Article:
Our Older People’s Rapid Response Liaison Psychiatry team consistently receive fantastic feedback from medical students they support. They have been described as a model team based at the QMC, that demonstrate what true multidisciplinary teamwork is when it comes to medical student attachments in the Trust.
The team has medical students most mornings during their Health Care Of Later Life (HCOLL) placement, and offer an opportunity for them to shadow their doctors, nurses, clinical nurse specialists or occupational therapist in completing initial assessments (that is meeting a patient for the first time and spending around an hour taking a complete biopsychosocial history before considering the need for further investigations, diagnosis and management options). Alternatively, they may shadow a member of the team in following-up patients where they would not go into much depth to obtain background history but might see three to four patients with different presentations over the course of the morning.
One student commented, “Paula is an incredible specialist that I followed that morning. I appreciate so much more the work that RRLP has to do and how they cover QMC and City.
“Being exposed to psychiatry for the first time, I found each patient that we covered very interesting and complex (financial exploitation of a patient with dementia, suicidal ideation, bipolar, depression) and I have immense respect for specialists like Paula having to go from one complex case to another.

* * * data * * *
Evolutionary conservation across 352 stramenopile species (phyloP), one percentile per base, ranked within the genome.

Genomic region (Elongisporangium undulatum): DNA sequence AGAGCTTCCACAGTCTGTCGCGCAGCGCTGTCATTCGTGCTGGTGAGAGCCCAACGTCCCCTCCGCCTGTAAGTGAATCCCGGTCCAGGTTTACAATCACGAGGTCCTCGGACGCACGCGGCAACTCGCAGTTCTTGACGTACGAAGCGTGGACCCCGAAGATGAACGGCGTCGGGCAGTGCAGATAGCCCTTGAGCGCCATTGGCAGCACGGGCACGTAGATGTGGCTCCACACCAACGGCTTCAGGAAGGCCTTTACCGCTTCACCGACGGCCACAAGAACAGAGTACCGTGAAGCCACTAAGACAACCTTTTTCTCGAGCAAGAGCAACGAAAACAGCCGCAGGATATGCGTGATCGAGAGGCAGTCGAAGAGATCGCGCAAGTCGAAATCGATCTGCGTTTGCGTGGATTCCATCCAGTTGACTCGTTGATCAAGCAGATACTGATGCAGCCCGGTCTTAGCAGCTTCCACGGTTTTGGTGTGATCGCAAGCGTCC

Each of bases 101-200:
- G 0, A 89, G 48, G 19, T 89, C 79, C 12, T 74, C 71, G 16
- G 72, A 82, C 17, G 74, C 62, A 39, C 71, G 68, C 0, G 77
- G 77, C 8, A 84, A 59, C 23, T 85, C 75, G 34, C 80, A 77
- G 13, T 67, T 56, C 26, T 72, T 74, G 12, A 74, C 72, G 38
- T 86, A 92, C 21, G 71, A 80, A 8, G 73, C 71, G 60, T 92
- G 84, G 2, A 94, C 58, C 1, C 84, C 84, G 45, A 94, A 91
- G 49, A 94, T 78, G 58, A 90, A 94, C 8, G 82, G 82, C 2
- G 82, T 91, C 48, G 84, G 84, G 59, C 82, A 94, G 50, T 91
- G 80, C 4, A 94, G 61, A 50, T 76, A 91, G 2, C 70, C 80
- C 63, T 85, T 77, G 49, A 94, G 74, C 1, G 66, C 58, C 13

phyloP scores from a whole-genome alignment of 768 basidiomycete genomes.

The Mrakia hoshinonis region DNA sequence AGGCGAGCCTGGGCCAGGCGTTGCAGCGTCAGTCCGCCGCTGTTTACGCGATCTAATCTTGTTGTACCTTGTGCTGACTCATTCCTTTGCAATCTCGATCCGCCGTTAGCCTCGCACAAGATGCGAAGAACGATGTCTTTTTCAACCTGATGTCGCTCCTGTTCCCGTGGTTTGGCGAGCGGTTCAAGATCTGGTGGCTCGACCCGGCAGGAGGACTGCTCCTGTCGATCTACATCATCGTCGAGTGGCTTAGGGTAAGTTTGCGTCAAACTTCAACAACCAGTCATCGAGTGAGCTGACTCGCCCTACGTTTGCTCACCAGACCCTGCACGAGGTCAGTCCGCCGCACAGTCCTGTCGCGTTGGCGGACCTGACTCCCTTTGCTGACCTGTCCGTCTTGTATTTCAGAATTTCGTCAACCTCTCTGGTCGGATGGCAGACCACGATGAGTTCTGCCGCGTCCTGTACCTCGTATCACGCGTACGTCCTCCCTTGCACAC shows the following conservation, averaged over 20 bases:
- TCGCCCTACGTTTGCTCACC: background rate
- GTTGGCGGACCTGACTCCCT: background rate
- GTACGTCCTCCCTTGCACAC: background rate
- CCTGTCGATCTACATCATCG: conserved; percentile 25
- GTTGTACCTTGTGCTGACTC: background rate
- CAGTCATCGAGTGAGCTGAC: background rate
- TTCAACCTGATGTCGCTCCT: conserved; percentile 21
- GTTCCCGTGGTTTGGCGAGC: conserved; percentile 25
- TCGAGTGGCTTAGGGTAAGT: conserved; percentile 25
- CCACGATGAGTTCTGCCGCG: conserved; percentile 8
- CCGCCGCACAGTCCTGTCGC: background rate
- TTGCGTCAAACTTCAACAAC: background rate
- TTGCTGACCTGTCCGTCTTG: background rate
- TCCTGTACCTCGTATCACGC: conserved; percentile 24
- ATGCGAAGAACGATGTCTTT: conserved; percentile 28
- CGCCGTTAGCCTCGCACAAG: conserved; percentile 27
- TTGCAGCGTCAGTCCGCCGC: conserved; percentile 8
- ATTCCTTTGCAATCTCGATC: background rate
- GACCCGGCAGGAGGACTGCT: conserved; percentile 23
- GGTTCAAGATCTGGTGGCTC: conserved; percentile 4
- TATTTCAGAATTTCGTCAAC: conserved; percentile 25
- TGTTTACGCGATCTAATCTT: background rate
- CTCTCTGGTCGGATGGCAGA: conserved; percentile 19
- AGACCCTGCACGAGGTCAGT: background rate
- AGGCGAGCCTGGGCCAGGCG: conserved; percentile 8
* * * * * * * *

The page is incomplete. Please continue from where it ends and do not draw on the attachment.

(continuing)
“Paula also gave me learning points wherever there was an opportunity and was happy to answer any questions I had. Only improvement is I wished we had more time on RRLP!”
Dr Sarah Wilson, Consultant Psychiatrist and Clinical Lead for the team, shared more about the service and what it is like supporting students.
“We are the Older People’s Liaison Psychiatry team at NUH and provide mental health input to NUH inpatients over the age of 65 (or younger if they have a diagnosis of young onset dementia). We see patients with known mental illness who are open to community services or transferred from the inpatient wards, patients who have no mental health history but who might be having a psychological reaction to a physical illness or prolonged hospital admission and patients who are identified as having undiagnosed dementia. We also see patients with acute behavioural disturbance due to delirium, patients who attend hospital feeling suicidal or have attempted to take their own life, everything else in between and more
“We find that medical students really enjoy the time they spend with us, whichever member of the team they shadow, as they get to spend time with patients and see a detailed assessment. Whatever speciality students might be considering once they qualify, they get to see the role of psychiatry in the general hospital and recognise the psychological impact of physical illness and the hospital environment, as well as realising that they will encounter dementia, delirium, depression, psychosis, and normal reactions such as grief, whatever speciality they may choose.
The team received some more fantastic feedback from another student who said:
“Dr Ray and Dr Parkin were really welcoming when I arrived on Tuesday morning. They showed me how to find some background information on the patients on Rio and discussed the patient with me as if they were talking to another doctor instead of a medical student. I thought they were very kind to welcome me like this. Sometimes you feel that you should stay quiet and not contribute during doctors' discussions but with them felt that I could contribute and ask questions without people getting annoyed with me! They really made me feel part of the team - thank you!”
The team find it very beneficial to be able to provide this one-to-one teaching and raise awareness of their service, so that when these medical students become junior doctors, they know about the service, what they do and can make appropriate referrals to them.